Since 2013, the world, well really just mainly China and surrounding areas, has seen seasonal waves of an avian influenza virus, H7N9, that is a novel human pathogen. Normally this virus only infects poultry, with the occasional human cases occurring in folks who have extensive exposure to infected birds. But during this fifth epidemic wave, cases have increased dramatically and are spreading geographically, to the point where major public health organizations around the world are getting concerned. Although the risk to the general public is low right now, this avian influenza virus is characterized as having moderate to high pandemic potential.
And that “moderate to high pandemic potential” is not good, especially when around 30% of infected persons die.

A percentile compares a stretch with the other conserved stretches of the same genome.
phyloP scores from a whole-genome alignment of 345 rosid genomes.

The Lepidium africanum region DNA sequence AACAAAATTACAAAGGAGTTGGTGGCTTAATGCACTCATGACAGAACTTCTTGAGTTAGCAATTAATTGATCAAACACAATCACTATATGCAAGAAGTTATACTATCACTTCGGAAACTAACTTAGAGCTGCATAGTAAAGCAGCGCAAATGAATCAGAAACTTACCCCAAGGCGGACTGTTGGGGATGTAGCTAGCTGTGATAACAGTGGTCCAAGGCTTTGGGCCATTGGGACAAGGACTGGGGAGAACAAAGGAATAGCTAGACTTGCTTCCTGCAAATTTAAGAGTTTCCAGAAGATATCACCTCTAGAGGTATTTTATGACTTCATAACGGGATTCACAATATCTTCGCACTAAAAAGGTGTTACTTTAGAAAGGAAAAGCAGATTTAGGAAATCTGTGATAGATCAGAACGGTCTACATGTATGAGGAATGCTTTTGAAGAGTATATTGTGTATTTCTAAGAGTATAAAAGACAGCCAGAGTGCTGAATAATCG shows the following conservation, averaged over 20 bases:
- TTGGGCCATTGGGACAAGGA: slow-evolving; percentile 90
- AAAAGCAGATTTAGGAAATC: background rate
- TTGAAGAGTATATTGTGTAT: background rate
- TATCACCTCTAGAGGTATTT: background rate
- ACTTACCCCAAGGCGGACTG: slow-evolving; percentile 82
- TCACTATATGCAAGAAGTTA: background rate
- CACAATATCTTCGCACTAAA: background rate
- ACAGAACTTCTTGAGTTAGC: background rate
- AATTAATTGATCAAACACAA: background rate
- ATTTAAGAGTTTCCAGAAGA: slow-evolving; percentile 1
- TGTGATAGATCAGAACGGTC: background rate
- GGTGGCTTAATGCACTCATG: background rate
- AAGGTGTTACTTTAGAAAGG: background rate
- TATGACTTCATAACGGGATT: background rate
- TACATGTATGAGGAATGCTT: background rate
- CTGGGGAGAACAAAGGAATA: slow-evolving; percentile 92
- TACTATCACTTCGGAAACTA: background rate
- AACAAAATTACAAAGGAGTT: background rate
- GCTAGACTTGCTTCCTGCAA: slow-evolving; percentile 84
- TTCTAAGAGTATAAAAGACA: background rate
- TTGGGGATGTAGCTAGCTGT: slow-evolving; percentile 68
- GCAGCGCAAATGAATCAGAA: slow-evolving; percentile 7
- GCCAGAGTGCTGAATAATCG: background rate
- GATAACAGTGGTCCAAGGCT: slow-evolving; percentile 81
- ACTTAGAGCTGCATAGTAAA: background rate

But at the moment, H7N9 is not well-adapted to living in humans. Yes, it can infect humans who are consistently exposed to infected live birds, usually via live poultry markets, but once in humans we don’t really see sustained human-to-human transmission of this virus. So that’s a good thing. The bad thing is that like all influenza viruses, H7N9 can swap genes with other influenza viruses to become better (or worse) at infecting humans. All we need is a person (or pig even) to get infected with H7N9 and another influenza virus that transmits easily among humans and we could end up with a real-life repeat of the movie Contagion.
To prevent H7N9, authorities recommend avoiding live poultry markets and touching live birds, washing your hands after you touch poultry, and cook poultry and eggs thoroughly. There’s no current vaccine for H7N9 but various public health organizations are working on developing one. Which is good news, as there are some reports of new strains that are resistant to Tamiflu, which is the recommended treatment for people with H7N9.